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UAE’s importers need a VAT re-check to take goods out of free zones for GCC shipments

30 March 2021 –

With VAT 301 deactivated, they need pre-approval to ensure goods don’t get stuck

UAE businesses bringing out goods from free zones for shipment to other Gulf states have to tick another box on their VAT checklist. In specific terms, they have to be sure where they stand on ‘VAT 301’ to make sure they don’t face delays in clearing goods from the free zones.

To avoid all such delays, they will need to take an ‘exception approval’ from the Federal Tax Authority to clear the goods. The FTA (Federal Tax Authority) had restricted the use of VAT 301 from February 23.

For normal imports destined for the UAE itself, VAT-registered importers should link their custom code with their TRN (Tax Registration Number). In such cases, the import VAT liability is automatically processed into the importer’s periodic VAT returns. There is no additional cost for this category.

The impact of VAT 301 restriction is felt by suppliers from free zones sending goods by road to customers in the other Gulf countries.

But the FTA has also provided an option – these suppliers could seek the tax regulator’s pre-approval to continue using VAT 301. “The FTA has granted approval in deserving cases for suppliers,” said Pankaj S. Jain, Managing Director at AskPankaj, a tax consultancy. “Or the suppliers can alternatively engage with clearing agents/freight forwarders who have similar approvals on VAT 301 – but that could involve additional costs.”

WHAT’S VAT 301?

The VAT 301 form was available on the e-services portal to manually process VAT payments on the customs declaration form using the Tax Registration Number (TRN).

The VAT 301 form has been there since 2018.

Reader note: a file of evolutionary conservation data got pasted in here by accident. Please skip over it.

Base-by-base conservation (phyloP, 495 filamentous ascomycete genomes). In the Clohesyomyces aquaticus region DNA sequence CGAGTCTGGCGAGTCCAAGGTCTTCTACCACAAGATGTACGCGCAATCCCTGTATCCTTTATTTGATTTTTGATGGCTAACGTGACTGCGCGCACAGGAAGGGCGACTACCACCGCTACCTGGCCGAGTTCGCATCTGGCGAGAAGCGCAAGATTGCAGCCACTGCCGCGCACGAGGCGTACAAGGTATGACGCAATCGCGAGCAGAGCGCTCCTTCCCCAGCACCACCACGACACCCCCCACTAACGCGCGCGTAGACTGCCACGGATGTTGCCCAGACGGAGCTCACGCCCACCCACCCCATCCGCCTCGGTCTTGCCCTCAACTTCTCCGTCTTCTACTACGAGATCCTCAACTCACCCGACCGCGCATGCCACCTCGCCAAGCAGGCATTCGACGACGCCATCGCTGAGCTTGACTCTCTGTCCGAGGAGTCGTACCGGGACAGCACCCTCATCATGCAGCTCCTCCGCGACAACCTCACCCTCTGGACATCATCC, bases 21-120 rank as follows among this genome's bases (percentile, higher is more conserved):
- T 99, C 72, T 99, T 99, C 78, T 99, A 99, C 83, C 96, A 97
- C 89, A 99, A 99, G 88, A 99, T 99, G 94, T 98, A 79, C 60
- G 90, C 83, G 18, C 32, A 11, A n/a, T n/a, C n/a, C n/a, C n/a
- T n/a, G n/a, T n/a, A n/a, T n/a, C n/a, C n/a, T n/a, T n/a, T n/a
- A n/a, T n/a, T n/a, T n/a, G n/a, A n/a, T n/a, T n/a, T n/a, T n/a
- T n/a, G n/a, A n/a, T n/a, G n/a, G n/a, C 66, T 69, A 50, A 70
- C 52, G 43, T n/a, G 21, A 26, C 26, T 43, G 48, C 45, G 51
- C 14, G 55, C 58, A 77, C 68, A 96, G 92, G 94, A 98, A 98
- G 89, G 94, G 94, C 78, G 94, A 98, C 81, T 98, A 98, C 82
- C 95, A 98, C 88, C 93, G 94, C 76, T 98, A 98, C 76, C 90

The FTA confirmed that the VAT 301 form will be discontinued from February 23, 2021 for users who have a valid TRN and were using this form earlier for settlements via their VAT returns.

Impact on cost, time

According to market feedback, delays have been creeping in on the shipment of goods out of the free zones and for their eventual transportation via roads to other Gulf states. Under UAE rules, an importer is obliged to pay VAT and the clearance of goods from free zones to mainland is also considered as import of goods for customs and VAT purposes. The same applies when these goods are shipped to another GCC country.

“If the goods are imported for onward movement to another GCC country, then the custom duty and import VAT is payable in the UAE itself by the ‘import-on-record’, i.e., the customer in the other Gulf state,” said Jain.

To avoid irrecoverable VAT input costs, suppliers in UAE free zones were using VAT 301 to clear the goods for the road shipment to the GCC

– Pankaj S. Jain at the tax consultancy AskPankaj

Change in status

The GCC VAT Agreement and the UAE’s own law envisaged that the input credit on import VAT charges can be recovered by the customer in the destination state. “However, as other GCC countries have either not yet implemented VAT or not been recognized as ‘implementing states’, this mechanism could not work harmoniously,” said Jain. “To avoid irrecoverable VAT input costs, suppliers in UAE free zones were using VAT 301 to clear the goods for road shipment to the GCC.

“Nothing has changed in the VAT calculations. As the clearance of goods from a free zone to the mainland by the overseas customer is treated as imports, import VAT is required to be paid to clear the goods.

“Shipments through land routes from free zones to the GCC was impacted as the buyers/sellers are required to realign their shipment process and take necessary FTA approval, wherever applicable.”

 

 

Original Post By Manoj Nair

 

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